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Vietnamese banking tycoon Nguyen Duc Kien has been arrested, reigniting concern over Vietnam's fragile banking industry. (STRINGER/REUTERS)
Vietnamese banking tycoon Nguyen Duc Kien has been arrested, reigniting concern over Vietnam's fragile banking industry. (STRINGER/REUTERS)

Arrest of Vietnam tycoon unnerves markets Add to ...

The arrest of one of Vietnam’s most prominent business tycoons has sent shock waves through the country’s stock market and further shaken confidence in its economic and financial management.

Nguyen Duc Kien, founder of Asia Commercial Bank, one of Vietnam’s biggest lenders, and a leading figure in the country’s football industry, was arrested on Monday on suspicion of carrying out “illegal business,” the government said on Tuesday.

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Vietnam’s stock market fell more than 5 per cent on the news as investors feared that Mr. Kien’s arrest was a sign of elite-level tensions in a Communist-ruled country where businessmen rely on close connections to senior politicians.

Mr. Kien, 48, is also chairman of the Hanoi Football Club and a company that runs the country’s popular V-League football business. Although he no longer holds office at ACB – in which Standard Chartered has a 15-per-cent stake – and has reduced his shareholding to less than 5 per cent, according to the bank, he is believed to hold stakes in several other Vietnamese lenders.

Trinh Kim Quang, ACB’s vice-chairman, said in a statement posted on the bank’s website on Tuesday that the arrest was a “personal” issue relating to his other business activities and had no bearing on the bank’s operations.

But as some anxious ACB customers withdrew their deposits from branches, the central bank tried to reassure them that Mr. Kien’s arrest would not affect the bank’s operations and that their money was safe.

“The State Bank of Vietnam is closely monitoring developments in the money market,” it said in a statement on its website. “If necessary, the State Bank of Vietnam is willing to offer liquidity support to ensure the stability and safety of the system.”

Mr. Kien’s arrest is the first such move against a member of the new generation of high-profile tycoons who achieved great wealth as Vietnam’s Communist party opened up the economy over the past two decades, following a path laid out by neighbouring China. But rapid economic growth has come at the cost of economic instability, with inflation crises, currency devaluations and major corruption scandals at state-owned companies damaging Vietnam’s status as a once-hot emerging market.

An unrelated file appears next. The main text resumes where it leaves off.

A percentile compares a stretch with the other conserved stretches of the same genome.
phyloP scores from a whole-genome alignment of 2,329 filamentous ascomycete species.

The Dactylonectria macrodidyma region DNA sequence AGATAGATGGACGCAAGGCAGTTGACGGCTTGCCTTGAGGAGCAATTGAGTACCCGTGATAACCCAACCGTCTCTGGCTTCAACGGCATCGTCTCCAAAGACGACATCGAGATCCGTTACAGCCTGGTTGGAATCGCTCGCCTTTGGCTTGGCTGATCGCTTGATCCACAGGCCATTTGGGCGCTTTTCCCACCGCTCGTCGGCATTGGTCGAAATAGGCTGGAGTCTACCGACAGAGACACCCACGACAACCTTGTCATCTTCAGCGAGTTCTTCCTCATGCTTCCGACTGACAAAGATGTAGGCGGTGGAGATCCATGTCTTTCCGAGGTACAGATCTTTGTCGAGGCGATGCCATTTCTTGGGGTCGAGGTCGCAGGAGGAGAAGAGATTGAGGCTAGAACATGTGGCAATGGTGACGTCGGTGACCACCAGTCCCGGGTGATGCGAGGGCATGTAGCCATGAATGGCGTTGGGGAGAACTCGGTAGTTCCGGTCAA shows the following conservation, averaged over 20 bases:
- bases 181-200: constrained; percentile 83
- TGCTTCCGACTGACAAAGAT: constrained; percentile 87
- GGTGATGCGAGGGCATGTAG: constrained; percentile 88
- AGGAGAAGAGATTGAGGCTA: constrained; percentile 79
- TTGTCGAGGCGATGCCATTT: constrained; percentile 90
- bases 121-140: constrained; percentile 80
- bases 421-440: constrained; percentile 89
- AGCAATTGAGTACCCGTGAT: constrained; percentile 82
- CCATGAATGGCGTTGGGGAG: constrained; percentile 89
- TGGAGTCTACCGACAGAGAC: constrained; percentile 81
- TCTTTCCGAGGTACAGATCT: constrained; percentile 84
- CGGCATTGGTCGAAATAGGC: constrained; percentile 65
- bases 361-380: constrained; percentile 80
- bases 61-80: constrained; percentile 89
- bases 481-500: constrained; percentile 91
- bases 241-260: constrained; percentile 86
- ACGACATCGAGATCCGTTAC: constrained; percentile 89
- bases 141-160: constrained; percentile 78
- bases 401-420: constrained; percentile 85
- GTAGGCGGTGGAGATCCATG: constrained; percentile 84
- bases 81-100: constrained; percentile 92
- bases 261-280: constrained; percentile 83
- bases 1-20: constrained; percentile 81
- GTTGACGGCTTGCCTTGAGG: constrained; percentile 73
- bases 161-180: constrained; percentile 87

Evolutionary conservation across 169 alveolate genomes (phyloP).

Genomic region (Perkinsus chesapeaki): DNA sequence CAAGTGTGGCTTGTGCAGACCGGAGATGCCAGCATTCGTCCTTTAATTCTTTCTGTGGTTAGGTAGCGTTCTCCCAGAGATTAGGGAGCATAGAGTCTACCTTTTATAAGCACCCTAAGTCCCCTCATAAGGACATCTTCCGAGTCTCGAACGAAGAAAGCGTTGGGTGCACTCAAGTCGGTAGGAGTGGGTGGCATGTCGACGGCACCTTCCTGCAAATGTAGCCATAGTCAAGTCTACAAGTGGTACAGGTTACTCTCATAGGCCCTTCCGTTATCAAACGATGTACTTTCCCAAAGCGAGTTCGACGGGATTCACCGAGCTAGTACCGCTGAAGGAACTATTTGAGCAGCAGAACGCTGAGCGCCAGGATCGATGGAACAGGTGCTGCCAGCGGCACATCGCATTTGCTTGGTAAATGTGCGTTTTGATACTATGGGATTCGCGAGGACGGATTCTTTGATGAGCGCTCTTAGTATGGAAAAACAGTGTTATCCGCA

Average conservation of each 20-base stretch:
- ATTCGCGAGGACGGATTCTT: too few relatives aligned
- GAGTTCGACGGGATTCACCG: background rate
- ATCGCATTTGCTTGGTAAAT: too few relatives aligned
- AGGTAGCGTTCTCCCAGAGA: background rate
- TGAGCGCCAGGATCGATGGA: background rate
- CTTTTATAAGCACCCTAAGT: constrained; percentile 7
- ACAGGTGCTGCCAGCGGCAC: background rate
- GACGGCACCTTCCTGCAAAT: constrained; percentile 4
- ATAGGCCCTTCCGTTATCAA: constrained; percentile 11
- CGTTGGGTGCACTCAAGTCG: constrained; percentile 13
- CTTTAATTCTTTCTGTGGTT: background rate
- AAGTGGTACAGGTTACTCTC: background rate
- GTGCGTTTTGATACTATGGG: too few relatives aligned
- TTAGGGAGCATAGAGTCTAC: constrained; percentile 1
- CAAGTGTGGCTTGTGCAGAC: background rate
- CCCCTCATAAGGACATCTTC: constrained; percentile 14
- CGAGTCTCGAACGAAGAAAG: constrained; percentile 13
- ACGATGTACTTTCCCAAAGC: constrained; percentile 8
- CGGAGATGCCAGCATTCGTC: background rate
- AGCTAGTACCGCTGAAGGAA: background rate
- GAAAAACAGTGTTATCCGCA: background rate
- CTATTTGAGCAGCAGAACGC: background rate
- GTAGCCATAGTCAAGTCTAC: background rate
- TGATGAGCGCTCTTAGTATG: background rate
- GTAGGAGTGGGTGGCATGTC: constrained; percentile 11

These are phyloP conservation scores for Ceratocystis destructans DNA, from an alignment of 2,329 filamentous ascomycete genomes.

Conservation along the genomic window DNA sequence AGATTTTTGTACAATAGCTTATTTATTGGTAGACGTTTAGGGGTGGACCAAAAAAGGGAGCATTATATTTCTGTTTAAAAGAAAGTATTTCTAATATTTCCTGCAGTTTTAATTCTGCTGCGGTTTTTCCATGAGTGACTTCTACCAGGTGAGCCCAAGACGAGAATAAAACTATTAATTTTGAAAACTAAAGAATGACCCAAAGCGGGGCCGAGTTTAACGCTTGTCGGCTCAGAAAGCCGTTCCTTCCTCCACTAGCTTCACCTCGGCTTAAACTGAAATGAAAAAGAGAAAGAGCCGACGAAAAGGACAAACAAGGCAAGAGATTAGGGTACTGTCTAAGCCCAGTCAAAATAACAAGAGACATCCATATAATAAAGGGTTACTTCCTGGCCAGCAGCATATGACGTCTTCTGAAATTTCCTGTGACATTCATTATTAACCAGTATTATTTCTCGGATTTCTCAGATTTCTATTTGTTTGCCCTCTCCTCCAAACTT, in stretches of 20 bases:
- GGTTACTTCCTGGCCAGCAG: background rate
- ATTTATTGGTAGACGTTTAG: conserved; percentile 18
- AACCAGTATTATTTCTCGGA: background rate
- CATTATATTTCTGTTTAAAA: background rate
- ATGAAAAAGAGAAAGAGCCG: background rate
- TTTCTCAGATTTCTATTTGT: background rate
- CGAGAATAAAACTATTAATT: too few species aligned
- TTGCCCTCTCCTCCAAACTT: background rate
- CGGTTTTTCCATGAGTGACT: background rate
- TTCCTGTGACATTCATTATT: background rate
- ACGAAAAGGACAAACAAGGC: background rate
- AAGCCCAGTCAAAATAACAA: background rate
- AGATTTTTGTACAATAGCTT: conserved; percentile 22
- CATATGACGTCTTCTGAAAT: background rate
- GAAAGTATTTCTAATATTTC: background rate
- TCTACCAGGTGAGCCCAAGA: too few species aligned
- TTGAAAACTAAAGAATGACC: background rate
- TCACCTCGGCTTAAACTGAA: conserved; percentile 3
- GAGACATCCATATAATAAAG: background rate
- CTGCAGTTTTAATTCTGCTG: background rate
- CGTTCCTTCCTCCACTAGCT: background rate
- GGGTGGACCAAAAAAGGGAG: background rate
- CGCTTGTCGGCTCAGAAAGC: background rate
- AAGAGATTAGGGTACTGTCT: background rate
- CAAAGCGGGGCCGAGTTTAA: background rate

Annual GDP growth, which averaged more than 7 per cent in the decade before the inflation crisis of 2008, slowed to just 4.7 per cent in the second quarter of this year.

Carl Thayer, an expert on Vietnamese politics at the Australian Defence Force Academy in Canberra, said that the arrest of such a prominent and well-connected businessman as Mr. Kien would require political backing from the highest levels of the government and the Communist party.

With Vietnam’s economic growth model floundering, he said there were tentative signs of a backlash against the “super rich,” who seem to have benefited from the boom at the expense of national economic stability.

But he said that while “other businessmen may be concerned that they may be next, there’s a limit to how far this can go.”

Mr. Kien played a key role in building ACB into one of the country’s leading commercial banks. He became deputy chairman of its Founding Commission, a largely symbolic role, until the commission was dissolved three months ago.

His arrest follows the downfall last year of Dang Thi Hoang Yen, a businesswoman and one of the first of the corporate class to be elected to the Communist-controlled parliament, or national assembly. Ms. Yen was dismissed from the national assembly in May after the electoral supervisory body cited discrepancies in her candidacy application form.

Several investors who do business in Vietnam said the move against Mr. Kien raised questions about the stability not just of the country’s banking system – burdened with non-performing loans and dwindling profitability – but also the political and foreign investment environment.

The benchmark VN-Index of the Ho Chi Minh Stock Exchange, and the Hanoi Stock Exchange’s key indicator, the HNX-Index, had dropped nearly 4 per cent and 5 per cent respectively by Tuesday afternoon. Shares of Asia Commercial Joint Stock Bank and Vietnam Export-Import Commercial Joint Stock Bank – another of Vietnam’s biggest banks – fell amid heavy trading.

Additional reporting by Nguyen Phuong Linh in Hanoi

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